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Future as an Intellectual Technology in the Soviet Union:

From Centralised Planning to Reflexive Management

This article examines the ways in which future as a dimension of goal-oriented behaviour was used to organise and legitimise informal practices of management and planning in the Soviet Union. This study introduces hitherto unexplored history of reflexive management under the authoritarian regime focusing on the work of the Russian philosopher and management guru Georgii Shchedrovitskii. Drawing on the cybernetic notion of teleology, which posited reflexive goal-setting as a key condition of control, Shchedrovitskii taught Soviet managers to formulate their own goals, thus contributing to the erosion of the Communist Party’s monopoly of goal-setting. Furthermore, through the means of organisational-business games this new teleology not only transformed bureaucratic administrations into informal collectives, but also provided informality with an unprecedented legitimacy, emancipatory in the Soviet context, but highly ambiguous in post-Soviet era.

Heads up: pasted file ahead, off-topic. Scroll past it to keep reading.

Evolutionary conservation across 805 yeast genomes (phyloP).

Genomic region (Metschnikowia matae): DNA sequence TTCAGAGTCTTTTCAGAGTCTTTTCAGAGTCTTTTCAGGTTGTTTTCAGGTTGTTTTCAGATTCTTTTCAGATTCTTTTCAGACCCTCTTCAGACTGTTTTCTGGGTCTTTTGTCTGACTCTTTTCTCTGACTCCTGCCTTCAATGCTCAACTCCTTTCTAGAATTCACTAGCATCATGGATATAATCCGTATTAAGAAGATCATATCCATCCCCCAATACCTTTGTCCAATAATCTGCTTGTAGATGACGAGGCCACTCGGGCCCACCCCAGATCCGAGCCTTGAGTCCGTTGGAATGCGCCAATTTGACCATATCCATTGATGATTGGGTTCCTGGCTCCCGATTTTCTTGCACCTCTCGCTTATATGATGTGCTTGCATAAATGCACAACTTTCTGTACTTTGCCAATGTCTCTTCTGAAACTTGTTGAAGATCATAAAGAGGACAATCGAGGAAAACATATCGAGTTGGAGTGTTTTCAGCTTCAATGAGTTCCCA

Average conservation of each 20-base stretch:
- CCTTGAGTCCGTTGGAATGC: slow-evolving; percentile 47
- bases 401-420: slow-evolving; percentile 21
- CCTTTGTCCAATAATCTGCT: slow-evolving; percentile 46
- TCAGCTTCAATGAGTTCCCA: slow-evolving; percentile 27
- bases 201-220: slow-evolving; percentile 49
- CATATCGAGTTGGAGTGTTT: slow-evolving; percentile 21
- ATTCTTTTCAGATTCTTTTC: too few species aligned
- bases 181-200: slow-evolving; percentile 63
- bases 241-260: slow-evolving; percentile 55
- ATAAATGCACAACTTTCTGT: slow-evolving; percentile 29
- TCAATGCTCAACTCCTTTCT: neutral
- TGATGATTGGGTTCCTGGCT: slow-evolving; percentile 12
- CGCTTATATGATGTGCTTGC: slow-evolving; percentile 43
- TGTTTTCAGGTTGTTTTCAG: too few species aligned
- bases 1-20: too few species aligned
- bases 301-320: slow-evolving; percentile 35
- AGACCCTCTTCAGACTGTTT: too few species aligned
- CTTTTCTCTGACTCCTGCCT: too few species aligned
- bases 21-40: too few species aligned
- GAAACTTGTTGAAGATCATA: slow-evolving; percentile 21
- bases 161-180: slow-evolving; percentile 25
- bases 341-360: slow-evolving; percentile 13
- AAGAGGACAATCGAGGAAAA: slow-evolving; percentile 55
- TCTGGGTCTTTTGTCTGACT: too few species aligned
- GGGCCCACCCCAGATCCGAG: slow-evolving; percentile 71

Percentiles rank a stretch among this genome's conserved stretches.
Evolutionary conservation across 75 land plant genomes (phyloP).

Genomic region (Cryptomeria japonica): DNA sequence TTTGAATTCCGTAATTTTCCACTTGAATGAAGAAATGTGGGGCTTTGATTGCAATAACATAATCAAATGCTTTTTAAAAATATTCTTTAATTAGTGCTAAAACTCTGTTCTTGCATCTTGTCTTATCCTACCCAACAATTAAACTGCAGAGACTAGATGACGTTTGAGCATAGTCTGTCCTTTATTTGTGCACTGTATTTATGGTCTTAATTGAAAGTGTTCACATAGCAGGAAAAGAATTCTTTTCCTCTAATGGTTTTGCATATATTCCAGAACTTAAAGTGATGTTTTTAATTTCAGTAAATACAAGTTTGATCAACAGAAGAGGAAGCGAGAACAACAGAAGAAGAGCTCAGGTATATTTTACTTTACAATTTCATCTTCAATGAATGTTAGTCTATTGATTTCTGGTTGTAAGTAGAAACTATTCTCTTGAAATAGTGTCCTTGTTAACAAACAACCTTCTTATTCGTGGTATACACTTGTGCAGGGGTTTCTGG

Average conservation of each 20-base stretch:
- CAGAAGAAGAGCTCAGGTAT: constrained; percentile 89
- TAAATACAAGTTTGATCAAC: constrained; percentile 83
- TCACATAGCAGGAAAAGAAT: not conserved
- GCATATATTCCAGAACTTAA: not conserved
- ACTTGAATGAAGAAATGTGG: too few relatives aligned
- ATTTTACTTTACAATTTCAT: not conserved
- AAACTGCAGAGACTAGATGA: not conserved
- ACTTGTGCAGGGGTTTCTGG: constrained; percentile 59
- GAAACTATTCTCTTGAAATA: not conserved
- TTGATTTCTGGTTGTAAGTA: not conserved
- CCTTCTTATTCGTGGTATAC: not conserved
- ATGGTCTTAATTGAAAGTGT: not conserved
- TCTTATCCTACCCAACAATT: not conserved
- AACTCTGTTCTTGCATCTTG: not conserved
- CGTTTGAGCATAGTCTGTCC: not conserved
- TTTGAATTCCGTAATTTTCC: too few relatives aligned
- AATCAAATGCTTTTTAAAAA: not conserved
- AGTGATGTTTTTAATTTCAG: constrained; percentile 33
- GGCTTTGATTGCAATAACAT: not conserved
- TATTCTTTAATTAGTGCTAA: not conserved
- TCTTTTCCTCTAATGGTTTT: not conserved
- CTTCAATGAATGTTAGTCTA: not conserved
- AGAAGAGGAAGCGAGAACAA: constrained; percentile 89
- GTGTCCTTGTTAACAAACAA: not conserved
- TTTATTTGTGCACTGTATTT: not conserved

Cahiers du monde Russe, 56 / 1 (2015)

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cold war europe

“Internal Transfer of Cybernetics and Informality in the Soviet Union: The Case of Lithuania”.

Autio-Sarasmo, S. & Miklossy, K.(eds) Reassessing Cold War Europe. London & New York: Routledge, 2011, pp.119-137.



LHS 16

“When Formal Organisations Meet Informal Relations in Soviet Lithuania: Action Nets, Networks and Boundary Objects in the Construction of the Lithuanian Sea Museum”.

Lithuanian Historical Studies 15 (2011): pp. 107-134.

Full text available here.